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Exploring climate model data

The use of climate model data to assess the stability of Carbon stocks in the Bolivian Amazon


Dynamical downscaling of climate scenarios using the Hadley Centre PRECIS model requires forcing data to run. Downscaled data are used as input for impact models and assessments on biodiversity and carbon stocks.


Delivery of 4D climate data to be used as forcing data for dynamical downscaling of climate scenarios using the Hadley Centre PRECIS model. Data should be in a PRECIS compatible format and should be delivered on hard disks due to volume of the data. Many more researchers / institutes worldwide, most in developing countries, are using PRECIS.


user/climate scientist: Christian Seiler, from Fundación Amigos de la Naturaleza (FAN), a nature conservation NGO in Bolivia.

Data needs

  • Needed are 4D forcing data in a format specific to PRECIS. Boundary condition data are supplied on an IDE hard drive of roughly 230GB (or possible a DLT tape). Currently only a selection of GCM runs are available as boundary conditions, mostly from HadAM3, HadCM3, ECHAM4/5, and the re-analyses projects of NCEP and ECMWF. Using forcing data from other GCMs is currently not available due to conversion issues.
  • Needed are 3D data (2D +time) of observed or analysed fields for 20th century for validation and bias-corrections.
  • Typical meteorological variables for climate impact studies include minimum, maximum and mean air temperature, precipitation, relative humidity, windspeed, incoming solar radiation, evapotranspiration and runoff. Variables should be presented as daily values and 30-year monthly means.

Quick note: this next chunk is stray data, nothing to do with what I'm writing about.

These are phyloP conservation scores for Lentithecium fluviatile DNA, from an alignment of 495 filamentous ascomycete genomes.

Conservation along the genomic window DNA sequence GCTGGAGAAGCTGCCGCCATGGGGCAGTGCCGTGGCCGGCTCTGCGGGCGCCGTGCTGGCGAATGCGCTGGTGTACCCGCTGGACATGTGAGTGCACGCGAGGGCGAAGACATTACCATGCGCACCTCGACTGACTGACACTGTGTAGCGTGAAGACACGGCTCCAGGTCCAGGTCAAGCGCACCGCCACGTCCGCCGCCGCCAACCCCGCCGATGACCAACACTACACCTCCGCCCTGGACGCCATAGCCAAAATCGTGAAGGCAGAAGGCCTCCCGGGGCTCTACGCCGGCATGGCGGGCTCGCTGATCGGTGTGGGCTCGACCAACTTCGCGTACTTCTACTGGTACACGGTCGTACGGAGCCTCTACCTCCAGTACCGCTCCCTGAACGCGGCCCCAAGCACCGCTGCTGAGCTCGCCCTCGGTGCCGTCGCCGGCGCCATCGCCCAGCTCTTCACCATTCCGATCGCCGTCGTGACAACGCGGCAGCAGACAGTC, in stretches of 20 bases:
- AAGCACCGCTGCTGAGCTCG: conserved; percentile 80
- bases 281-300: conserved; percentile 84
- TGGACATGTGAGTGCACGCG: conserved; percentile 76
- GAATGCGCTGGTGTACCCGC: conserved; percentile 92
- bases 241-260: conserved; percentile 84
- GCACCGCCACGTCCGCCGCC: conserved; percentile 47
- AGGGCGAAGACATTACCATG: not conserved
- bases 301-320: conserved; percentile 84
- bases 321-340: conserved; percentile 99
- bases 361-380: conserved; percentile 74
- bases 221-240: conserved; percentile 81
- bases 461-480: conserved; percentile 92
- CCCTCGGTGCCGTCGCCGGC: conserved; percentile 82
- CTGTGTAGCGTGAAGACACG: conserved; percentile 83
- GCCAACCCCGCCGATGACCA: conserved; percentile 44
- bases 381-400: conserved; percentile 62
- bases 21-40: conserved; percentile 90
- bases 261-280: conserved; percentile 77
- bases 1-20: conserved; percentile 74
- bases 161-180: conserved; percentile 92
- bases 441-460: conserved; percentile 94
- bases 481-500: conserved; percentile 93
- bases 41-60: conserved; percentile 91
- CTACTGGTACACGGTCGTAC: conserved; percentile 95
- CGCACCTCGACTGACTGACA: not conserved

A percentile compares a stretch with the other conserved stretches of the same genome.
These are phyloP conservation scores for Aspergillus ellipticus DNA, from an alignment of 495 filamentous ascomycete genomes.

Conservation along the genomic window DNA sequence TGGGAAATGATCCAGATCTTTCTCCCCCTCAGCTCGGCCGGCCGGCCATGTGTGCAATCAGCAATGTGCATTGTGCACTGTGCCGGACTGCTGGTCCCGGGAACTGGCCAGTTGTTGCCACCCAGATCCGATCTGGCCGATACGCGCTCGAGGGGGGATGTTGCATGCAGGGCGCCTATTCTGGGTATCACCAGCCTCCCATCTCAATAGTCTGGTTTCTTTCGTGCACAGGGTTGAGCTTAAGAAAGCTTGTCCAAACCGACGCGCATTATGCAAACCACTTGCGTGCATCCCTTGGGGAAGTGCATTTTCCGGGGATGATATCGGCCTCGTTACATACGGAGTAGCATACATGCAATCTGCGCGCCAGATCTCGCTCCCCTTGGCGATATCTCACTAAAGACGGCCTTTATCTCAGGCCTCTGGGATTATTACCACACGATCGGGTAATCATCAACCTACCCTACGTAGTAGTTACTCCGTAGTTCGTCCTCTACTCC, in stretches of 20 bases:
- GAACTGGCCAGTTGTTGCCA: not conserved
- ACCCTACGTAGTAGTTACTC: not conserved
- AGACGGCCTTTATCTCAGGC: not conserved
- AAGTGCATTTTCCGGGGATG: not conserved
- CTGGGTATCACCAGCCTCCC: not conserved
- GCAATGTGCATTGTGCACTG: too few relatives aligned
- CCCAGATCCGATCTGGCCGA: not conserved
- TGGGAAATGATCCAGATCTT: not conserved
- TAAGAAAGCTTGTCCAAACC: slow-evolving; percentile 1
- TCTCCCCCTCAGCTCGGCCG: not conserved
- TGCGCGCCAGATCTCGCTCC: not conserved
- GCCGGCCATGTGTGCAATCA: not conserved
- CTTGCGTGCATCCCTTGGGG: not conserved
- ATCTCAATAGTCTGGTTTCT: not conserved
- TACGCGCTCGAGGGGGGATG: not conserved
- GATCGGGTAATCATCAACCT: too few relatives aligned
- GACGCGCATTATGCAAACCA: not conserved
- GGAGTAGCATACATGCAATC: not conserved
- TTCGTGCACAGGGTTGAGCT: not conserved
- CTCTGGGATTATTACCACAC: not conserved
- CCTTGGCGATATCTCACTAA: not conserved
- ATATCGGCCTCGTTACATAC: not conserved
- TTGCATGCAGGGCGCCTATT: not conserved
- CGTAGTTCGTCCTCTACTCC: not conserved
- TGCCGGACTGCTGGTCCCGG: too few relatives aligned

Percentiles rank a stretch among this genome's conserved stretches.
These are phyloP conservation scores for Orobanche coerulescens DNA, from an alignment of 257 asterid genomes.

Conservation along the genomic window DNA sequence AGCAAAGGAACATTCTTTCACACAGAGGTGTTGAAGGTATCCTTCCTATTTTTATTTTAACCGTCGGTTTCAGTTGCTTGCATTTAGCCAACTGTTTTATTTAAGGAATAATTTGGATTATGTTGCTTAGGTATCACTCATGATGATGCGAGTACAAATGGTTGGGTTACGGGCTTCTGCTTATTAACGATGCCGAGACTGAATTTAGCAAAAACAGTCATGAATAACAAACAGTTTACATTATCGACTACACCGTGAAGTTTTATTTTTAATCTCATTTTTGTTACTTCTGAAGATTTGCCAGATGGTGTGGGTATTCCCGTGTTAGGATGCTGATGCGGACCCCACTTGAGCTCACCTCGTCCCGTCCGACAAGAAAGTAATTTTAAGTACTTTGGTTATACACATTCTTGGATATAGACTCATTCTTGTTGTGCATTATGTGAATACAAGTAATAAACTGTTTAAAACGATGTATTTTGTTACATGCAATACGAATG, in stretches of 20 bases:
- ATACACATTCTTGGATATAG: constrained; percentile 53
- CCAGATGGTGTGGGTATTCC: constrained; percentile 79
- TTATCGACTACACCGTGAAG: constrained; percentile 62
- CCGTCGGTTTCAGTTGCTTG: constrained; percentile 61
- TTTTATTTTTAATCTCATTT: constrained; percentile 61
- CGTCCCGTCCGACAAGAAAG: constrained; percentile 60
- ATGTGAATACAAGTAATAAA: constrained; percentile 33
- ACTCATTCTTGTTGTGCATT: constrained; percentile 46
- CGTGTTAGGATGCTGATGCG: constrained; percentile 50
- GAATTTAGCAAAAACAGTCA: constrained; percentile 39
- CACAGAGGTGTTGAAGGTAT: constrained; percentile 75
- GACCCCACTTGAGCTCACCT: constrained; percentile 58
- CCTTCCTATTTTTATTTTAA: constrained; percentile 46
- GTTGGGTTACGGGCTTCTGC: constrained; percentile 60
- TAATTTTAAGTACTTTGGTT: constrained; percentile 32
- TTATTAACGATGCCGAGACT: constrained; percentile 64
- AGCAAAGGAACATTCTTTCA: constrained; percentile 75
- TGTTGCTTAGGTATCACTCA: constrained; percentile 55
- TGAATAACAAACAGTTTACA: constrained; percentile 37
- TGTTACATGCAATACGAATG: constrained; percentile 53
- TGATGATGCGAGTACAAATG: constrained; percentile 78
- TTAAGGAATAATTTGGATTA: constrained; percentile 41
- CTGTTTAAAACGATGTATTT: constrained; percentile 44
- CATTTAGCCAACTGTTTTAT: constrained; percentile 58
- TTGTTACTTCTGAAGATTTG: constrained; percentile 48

Typical course of events

User decides:

  • which experiment she would like data for (i.e. ERA40, control, A2),
  • whether she desires punctual or spatial data,
  • which input parameters she needs for her model,
  • what time resolution the input data should have,
  • what physical unit the data should have,
  • what format the data should be in (e.g. PRECIS and GrADS compatible formats).

Provider then:

  • extracts the requested data from the model output, using Hadley-Centre-specific .pp-scripts,
  • converts the data to desired format
  • passes data to user.

Requested flexibility

  • To deal with the wide range of user’s expectations we provide 30-year monthly mean data of the meteorological variables mentioned above, choosing the grid format of ArcGIS (commonly used by ecologists for mapping). However, experience shows that this is insufficient and ArcGIS inappropriate tool for temporal analysis
  • We therefore want to train users to use GrADS and provide them free access to daily data.

Alternative course of events

Many input models require daily data and information on climatic indices (e.g. consecutive dry days). To reduce the work of the provider we have passed all crude model outputs and installed PRECIS for the user. PRECIS includes a Hadley-centre specific analysis tool for .pp-files (optional output next to NetCDF). This gives the user total freedom on data manipulation and analysis.

References for the Use Case

  • Jones, R.G., Noguer, M., Hassell, D.C., Hudson, D., Wilson, S.S., Jenkins, G.J. and Mitchell, J.F.B. (2004) Generating high resolution climate change scenarios using PRECIS, Met Office Hadley Centre, Exeter, UK, 40pp.
  • Christian Seiler (2009) Implementation and validation of a Regional Climate Model for Bolivia. Fundación Amigos de la Naturaleza (FAN-Bolivia).


The ENES3 project has received funding from the European Union's Horizon 2020 research and innovation programme under grant agreement No 824084.